City News Gathered

Cluster level action plan key to dealing with disasters: Home ministry study

NEW DELHI: No one took the Disaster Management Act seriously till the Coronavirus pandemic struck us. With the lockdown of the entire country, the DM Act has proved to be a very effective tool in the hands of the government and has raised hopes of the mainstreaming of disaster risk reduction (DRR) in all our developmental and welfare programmes.
A recent study report, compiled by the Union home ministry with the help of the UNDP, showed that more than 9,000 human lives were lost due to disasters in the five years since 2014-15, most of them caused by floods. Every year, 1,500 to 2,000 people die in India due to natural calamities or man-made disasters. The cattle population is hit harder with 3.5 lakh cattle lost to disasters since 2014-15, according to the study.
The study talks about preparing a Cluster Level Action Plan approach and profiling of hazard risk, something that could have been important at this moment when the country is grappling with unexpected attack of Coronavirus.
The Covid-19 disasters have already claimed 150 lives while the country awaits impact of other impending calamities like floods that have almost become a routine annual affair causing loss of lives, upwards of 1,000. The loss of lives and livelihood caused by disasters in India is best depicted by an assessment of the World Bank’s 2013 report, the Home ministry study says and quotes: “The economic losses are 2% of the Gross Domestic Product (GDP) and up to 12% of the government revenues” for India.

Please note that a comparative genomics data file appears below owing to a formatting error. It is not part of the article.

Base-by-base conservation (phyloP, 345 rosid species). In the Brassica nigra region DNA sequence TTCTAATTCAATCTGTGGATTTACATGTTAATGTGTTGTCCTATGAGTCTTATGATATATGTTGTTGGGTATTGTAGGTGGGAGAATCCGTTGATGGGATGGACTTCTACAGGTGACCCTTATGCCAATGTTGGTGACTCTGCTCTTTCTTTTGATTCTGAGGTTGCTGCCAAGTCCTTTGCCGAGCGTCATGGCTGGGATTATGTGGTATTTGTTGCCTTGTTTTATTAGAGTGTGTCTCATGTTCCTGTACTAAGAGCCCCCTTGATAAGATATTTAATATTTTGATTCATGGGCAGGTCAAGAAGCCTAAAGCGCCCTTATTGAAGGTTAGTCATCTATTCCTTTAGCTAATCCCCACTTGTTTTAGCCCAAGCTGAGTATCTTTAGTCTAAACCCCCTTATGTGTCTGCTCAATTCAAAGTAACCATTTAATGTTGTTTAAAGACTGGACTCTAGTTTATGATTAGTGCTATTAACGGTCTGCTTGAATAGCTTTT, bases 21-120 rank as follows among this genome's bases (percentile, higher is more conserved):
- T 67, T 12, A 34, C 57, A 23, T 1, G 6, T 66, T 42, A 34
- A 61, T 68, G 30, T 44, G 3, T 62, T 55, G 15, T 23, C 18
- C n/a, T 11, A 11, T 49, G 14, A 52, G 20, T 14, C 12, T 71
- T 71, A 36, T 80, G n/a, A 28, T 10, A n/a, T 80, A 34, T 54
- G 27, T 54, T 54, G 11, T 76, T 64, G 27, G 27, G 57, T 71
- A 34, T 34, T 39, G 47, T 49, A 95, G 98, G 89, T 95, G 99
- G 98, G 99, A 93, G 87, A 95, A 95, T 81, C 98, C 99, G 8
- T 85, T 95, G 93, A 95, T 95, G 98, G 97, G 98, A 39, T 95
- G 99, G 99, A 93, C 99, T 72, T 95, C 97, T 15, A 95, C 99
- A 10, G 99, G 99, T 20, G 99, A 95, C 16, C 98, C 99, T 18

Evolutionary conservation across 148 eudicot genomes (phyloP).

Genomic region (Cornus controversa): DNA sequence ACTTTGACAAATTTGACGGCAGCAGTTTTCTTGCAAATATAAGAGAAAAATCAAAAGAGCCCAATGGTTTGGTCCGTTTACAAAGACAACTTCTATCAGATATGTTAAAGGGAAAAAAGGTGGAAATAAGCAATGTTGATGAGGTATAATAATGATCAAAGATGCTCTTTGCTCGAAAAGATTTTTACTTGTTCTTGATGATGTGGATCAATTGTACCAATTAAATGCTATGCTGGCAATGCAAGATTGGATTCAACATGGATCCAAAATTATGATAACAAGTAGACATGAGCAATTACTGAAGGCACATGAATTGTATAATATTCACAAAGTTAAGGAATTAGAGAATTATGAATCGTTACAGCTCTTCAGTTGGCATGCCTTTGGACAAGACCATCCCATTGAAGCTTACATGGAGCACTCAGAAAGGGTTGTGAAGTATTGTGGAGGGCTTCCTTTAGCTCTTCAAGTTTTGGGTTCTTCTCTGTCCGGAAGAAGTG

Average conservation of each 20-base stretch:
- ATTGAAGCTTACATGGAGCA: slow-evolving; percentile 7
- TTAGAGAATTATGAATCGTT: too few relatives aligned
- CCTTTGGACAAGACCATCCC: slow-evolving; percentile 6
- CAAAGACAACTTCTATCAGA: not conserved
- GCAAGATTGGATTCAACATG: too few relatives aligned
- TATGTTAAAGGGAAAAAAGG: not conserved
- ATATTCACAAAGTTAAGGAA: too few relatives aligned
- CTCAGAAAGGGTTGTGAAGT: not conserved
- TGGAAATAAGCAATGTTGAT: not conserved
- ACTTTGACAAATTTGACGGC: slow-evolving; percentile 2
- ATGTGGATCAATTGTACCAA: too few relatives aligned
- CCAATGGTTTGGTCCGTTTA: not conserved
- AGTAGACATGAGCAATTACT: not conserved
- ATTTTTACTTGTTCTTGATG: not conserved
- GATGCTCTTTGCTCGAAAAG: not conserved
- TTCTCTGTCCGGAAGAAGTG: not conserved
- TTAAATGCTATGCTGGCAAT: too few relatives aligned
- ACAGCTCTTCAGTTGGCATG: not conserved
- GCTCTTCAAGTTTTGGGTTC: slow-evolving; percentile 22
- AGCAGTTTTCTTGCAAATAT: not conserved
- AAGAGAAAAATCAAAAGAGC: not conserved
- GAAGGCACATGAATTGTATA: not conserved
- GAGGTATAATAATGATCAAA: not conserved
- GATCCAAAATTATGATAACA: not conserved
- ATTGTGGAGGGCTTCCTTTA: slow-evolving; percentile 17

The government-UNDP study further talks about the need to formulate a “Lab-to-Land” approach in mainstreaming of DRR into development sector. “It requires efforts at multiple levels,” it says, and adds that a regulatory framework, policy at various levels, tools, orientation and training of stakeholders is required to make a change.
Though the Indian government has taken several initiatives such as launching of the national platform for DRR and asked all states to set up similar platforms for engagement of all stakeholders to mainstream DRR, not many have come forward. Except for Himachal Pradesh no other states have formed state platform for DRR which shows lack of seriousness to building disaster resilience and formulating a unified strategy.
The study highlights the need for engagement of the experts from various fields to deal with future shocks of disasters and be prepared for surviving the impact and minimising loss of lives and livelihood. “Monitoring and evaluation embedded within the flagship schemes need to ensure adequate scope for monitoring of mainstreaming of DRR,” the report said.

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